The last “beef” I have with Republicans; at least the last one I will discuss here, is this atavistic push we are seeing to put Christianity into our government; to turn us into a Christian nation. It seems clear, however, that that ship sailed a long time ago. We have taken in people from every continent and every nation who have become citizens of America. It is too late to declare our country a Christian nation. It would now violate our Constitution as it might not have when our nation was founded. The forefathers may not have foreseen Muslim Americans or Buddhist Americans or even Jewish Americans, but they all hated government telling anyone how to worship and they did not found a Theocracy, no matter how deeply your religious beliefs call on you to win converts to the church. I do have faith that a government can strive to be moral without being religious, but that the fairest way to have a moral government would have to be the simplest way, perhaps adhering to something like the Golden Rule.

If we want more efficient government, government that is more responsive to the needs of the American people, government that tries to control spending and keep debt within some kind of reasonable boundaries then I am all for that. Creating a Federal government that is pared to bone and offers no national oversight over a Capitalism that can become extremely rapacious, offers no succor to the neediest citizens, and offers no security to the hardworking middle is to create a barren government robbed of all traces of the idealism that was proudly built into our Democracy.

By Nancy Brisson

Playa’ Haters

Hillary Clinton is Nixonian. That is the newest annoying political meme on the right. This coded language draws an analogy between the missing 18 minutes of audio tape that became a bone of contention during the Watergate scandal and the allegedly missing emails that Hillary deleted from her private server after she downloaded the emails she handed in as the official record of her email correspondence during her time as our Secretary of State.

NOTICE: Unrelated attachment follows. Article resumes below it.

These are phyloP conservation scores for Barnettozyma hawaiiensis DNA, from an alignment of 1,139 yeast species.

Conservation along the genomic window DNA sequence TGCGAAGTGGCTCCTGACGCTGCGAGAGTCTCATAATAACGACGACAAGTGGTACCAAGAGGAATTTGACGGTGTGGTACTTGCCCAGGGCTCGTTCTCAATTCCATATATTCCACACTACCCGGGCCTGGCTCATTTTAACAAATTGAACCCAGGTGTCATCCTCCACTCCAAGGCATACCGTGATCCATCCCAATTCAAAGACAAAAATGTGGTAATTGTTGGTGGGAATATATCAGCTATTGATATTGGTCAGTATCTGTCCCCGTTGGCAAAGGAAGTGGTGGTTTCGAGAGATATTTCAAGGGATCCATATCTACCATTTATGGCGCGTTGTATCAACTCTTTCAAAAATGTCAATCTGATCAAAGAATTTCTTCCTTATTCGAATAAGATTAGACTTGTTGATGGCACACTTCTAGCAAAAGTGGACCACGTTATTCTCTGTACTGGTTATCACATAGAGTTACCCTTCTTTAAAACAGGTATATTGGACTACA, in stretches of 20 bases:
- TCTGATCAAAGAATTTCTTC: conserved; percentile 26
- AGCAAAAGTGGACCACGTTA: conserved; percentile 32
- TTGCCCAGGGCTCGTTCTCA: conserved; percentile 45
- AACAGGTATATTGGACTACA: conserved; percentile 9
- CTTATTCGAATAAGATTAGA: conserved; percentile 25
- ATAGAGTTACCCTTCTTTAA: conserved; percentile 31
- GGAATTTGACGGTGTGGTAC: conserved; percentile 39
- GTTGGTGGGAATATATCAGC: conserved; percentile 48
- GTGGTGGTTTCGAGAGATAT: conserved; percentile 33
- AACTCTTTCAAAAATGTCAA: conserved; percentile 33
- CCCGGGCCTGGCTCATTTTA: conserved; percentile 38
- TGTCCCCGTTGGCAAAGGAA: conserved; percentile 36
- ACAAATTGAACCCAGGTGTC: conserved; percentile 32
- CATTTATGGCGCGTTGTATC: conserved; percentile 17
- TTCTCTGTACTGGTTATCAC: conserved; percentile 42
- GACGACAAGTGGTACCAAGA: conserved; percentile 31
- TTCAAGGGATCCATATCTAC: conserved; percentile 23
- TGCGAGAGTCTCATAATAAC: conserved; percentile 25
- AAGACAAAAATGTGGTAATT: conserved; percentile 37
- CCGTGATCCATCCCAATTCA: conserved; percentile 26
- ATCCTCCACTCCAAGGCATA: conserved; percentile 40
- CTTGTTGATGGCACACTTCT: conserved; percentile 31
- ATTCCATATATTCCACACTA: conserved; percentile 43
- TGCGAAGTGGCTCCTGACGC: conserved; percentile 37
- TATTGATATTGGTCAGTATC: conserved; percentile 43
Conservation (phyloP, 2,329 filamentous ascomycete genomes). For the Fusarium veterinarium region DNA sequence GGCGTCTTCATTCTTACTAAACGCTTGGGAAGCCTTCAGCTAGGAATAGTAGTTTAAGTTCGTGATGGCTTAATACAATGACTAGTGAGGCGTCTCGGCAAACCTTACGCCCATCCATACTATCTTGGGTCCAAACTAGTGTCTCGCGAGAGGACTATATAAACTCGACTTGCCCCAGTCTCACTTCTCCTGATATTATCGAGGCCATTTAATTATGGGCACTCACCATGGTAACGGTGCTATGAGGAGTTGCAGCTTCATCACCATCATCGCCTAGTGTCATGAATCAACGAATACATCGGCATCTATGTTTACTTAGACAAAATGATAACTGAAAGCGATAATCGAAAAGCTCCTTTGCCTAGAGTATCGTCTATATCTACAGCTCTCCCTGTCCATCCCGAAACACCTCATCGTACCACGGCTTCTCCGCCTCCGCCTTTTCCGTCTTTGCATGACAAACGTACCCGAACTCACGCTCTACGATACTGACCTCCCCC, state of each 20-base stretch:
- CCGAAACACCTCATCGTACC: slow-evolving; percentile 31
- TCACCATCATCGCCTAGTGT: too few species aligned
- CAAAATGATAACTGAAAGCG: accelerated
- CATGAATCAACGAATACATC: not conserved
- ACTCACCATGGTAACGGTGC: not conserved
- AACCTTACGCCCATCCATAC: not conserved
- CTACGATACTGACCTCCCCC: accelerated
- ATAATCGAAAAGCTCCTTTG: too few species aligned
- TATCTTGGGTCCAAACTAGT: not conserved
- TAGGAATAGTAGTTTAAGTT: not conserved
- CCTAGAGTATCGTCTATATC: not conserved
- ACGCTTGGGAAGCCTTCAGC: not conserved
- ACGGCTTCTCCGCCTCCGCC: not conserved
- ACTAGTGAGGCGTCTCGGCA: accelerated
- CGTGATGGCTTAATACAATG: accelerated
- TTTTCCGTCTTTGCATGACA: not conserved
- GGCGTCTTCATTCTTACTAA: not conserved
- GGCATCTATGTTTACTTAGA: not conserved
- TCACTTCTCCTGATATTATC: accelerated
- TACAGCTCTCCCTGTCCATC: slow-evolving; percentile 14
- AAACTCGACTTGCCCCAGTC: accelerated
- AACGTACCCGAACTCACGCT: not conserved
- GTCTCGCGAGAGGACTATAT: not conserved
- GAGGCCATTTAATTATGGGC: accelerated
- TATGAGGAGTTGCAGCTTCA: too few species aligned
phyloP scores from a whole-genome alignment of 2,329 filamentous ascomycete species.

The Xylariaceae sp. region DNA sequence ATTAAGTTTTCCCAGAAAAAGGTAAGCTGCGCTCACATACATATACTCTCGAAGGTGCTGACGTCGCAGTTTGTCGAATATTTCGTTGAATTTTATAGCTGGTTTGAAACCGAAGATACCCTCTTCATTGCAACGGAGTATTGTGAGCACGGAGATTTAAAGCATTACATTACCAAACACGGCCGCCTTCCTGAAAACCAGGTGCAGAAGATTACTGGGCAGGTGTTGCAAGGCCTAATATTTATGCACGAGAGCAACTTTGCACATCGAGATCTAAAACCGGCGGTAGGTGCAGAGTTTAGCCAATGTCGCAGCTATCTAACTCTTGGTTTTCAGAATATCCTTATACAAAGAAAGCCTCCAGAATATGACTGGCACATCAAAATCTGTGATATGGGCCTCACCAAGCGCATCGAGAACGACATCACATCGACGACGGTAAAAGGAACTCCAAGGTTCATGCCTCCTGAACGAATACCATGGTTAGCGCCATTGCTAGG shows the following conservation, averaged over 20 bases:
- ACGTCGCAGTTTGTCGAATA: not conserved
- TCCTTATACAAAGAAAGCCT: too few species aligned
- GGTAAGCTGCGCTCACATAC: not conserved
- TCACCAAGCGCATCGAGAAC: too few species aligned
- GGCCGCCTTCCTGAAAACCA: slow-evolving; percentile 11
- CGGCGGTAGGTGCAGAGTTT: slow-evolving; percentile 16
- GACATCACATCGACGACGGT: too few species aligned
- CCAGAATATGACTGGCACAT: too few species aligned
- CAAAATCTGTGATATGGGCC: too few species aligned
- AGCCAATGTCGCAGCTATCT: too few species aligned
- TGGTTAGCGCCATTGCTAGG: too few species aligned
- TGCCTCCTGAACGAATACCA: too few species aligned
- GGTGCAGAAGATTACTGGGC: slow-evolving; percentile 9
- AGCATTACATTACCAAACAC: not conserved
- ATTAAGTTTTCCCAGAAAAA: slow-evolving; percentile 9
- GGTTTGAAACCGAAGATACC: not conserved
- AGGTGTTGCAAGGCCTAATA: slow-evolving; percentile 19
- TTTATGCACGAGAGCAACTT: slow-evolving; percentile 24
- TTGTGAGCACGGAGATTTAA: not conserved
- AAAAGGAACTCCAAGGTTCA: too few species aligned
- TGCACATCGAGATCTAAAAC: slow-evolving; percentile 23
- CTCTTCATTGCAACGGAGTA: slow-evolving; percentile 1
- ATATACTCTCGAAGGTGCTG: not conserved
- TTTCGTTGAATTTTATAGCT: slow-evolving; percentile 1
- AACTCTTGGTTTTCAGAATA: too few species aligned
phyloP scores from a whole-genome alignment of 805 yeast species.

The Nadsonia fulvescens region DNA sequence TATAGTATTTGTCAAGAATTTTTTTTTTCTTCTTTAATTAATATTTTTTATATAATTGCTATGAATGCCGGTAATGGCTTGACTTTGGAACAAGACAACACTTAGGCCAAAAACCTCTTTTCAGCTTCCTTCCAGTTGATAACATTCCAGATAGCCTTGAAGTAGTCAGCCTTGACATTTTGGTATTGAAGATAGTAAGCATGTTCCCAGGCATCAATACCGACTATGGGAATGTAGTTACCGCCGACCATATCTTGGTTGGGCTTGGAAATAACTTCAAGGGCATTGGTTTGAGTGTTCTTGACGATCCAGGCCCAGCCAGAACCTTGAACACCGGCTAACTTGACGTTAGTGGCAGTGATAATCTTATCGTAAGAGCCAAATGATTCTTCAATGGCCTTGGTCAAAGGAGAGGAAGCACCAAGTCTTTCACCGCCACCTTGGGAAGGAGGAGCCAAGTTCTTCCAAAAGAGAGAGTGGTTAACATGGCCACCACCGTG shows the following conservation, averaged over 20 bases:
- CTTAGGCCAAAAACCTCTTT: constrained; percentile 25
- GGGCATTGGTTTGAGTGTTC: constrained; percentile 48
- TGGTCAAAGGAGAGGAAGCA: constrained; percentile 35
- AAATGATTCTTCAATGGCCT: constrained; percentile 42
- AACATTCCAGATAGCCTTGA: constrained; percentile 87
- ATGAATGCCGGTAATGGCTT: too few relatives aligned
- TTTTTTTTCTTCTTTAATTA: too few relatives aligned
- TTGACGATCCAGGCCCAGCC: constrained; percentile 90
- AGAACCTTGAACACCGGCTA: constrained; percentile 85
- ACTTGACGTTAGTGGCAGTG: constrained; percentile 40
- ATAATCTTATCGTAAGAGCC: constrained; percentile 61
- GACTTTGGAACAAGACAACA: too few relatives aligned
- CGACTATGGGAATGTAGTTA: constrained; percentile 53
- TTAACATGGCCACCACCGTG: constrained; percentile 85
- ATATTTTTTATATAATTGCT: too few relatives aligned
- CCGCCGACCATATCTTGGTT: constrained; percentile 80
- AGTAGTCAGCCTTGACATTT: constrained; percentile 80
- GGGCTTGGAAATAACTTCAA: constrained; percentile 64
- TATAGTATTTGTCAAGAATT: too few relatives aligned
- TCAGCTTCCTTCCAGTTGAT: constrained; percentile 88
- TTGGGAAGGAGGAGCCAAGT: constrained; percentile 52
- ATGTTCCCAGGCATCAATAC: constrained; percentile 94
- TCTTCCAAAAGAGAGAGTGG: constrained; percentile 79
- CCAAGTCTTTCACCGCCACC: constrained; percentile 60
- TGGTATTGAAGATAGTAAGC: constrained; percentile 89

But wasn’t Nixon a criminal? Didn’t he commit some unacceptable activities when he covered up for his friends who got caught breaking into Democratic Headquarters? Wasn’t he almost impeached? The answer to each of these questions is “yes”.

http://www.history.com/topics/watergate

“While historians are not sure whether Nixon knew about the Watergate espionage operation before it happened, he took steps to cover it up afterwards, raising “hush money” for the burglars, trying to stop the Federal Bureau of Investigation (FBI) from investigating the crime, destroying evidence and firing uncooperative staff members. In August 1974, after his role in the Watergate conspiracy had finally come to light, the president resigned. His successor, Gerald Ford, immediately pardoned Nixon for all the crimes he “committed or may have committed” while in office.”

Only in the mind and in the presidential campaign propaganda of the Republicans does anything that Hillary Clinton has done equate with the things Richard Nixon did. Nixon was known to be prone to a deep paranoia and believed that everyone who criticized America or Nixon in any way was an enemy of America. Just read about his behavior towards John Lennon, who was an avowed pacifist, although highly critical of American politics under Nixon. Nixon treated the presidency like he and his cronies were holed up in the oval office under gunpoint and had to strategize their way out. Except that was not true and it turned the president’s role into that of a mafia don.